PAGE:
However, NASA's highway in the sky concept has been around for a while and only now has it become reasonably feasible for instrument rated private pilots to use.

    Most people don't realize how much thinking is involved for aircraft pilots to navigate, evaluate weather ahead, keep track of airfields, aircraft performance, air traffic control instructions, and so on. The workload is high enough that unless an airplane has a capable autopilot, many would not fly "single pilot IFR."

    So a highway in the sky concept is a big deal. Reducing pilot work-load means safety. Let's face it, it's hard enough to stay at peak performance for four hours straight, let alone four hours after a long day of activities on the ground.

    Not having to worry what frequencies to use next is a big reduction in work, not having to dig out the next chart along the way is a reduction in work, seeing weather depicted in 3D along the route, is a big deal. The less you have to think about where the air route, airports, weather, and you are, the more attention you can pay to how well the airplane is flying.

    Sandel already makes a nice electronic HSI display which is finding its way in to many higher end General Aviation aircraft. Garmin also makes a nice GPS+navigation radio combination with moving map displays that are extremely popular among pilots.

    However, flying an instrument approach to miniumus is still a lot of work and there is often little room for going stupid and making mistakes. NASA's concepts could help a great deal in this regard.

    I can hardly wait.
    • Ugh. Moller has been throwing designs at the wall for decades now. None have flown in to production.

      Very true. I have a Moller brochure from 1974, and his little VTOL craft was touted as "real soon now" all the way back then.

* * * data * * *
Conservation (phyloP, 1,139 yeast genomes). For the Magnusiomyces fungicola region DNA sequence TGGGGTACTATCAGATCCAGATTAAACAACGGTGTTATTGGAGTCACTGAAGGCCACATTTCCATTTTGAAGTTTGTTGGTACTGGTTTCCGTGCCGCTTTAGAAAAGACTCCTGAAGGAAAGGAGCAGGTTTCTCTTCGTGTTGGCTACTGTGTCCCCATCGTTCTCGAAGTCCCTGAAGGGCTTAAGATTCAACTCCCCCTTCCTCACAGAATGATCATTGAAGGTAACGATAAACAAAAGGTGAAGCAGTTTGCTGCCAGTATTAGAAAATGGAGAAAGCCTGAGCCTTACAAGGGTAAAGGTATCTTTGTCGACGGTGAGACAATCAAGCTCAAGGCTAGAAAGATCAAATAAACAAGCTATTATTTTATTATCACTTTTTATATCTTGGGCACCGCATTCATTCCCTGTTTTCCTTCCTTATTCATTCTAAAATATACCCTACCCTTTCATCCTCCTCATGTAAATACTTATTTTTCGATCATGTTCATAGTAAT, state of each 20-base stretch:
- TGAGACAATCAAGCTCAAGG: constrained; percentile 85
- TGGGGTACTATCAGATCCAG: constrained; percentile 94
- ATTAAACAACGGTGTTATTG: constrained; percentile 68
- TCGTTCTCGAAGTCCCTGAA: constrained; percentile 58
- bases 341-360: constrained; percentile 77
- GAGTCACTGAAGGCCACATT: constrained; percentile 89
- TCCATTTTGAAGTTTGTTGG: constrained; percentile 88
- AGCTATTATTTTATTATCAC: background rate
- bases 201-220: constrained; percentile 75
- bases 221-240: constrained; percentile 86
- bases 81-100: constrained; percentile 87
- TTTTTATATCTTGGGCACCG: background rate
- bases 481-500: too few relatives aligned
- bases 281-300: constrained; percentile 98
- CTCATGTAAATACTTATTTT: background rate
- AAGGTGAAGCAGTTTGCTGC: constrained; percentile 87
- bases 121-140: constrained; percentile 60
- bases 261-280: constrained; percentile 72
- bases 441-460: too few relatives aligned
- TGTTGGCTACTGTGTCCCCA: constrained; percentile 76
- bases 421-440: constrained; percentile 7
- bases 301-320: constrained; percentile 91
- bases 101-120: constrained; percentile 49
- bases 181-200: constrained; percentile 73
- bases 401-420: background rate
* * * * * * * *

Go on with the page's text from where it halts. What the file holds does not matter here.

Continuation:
It's not clear why he's having so much trouble getting off the ground. Things like the AvroCar and the Hiller Flying Platform flew in the 1950s. They were unstable and tough to fly, and before computerized stability control systems that made them useless. But that's not a big problem today.

  • I am a certified commercial pilot and air traffic controller. The problem with systems like this is that it is always easier than it sounds. No matter how nice that little LCD in the cockpit looks, flying is not going to be a "highway in the sky".

    As a pilot, I regularly fly into airports where the wind is gusting to 30+ knots, the ceiling is 500 feet off the ground, the turbluence is slamming me against my seatbelts, and the visibility is below a mile.

    If this alone didn't require a lot of skill, you have to constantly be alert for system failures, air traffic control instructions, and all relevant procedures.

    All the automation in the world can't prepare your average highway driver for what flying can really be like.

    This research will help pilots who are already fully certified reach their destinations easier and safer, but it will do nothing to have your average citizen flying the "highway in the sky".

  • Almost anyone can get a private plane these days for the cost of a luxury car.

    Check out kit planes. You buy the kit and assemble it yourself, taking anywhere from 1-5 years. Get it approved by the government and get your license and you're good to go.

    There are hundreds of small airfields all over the place that small aircraft owners use.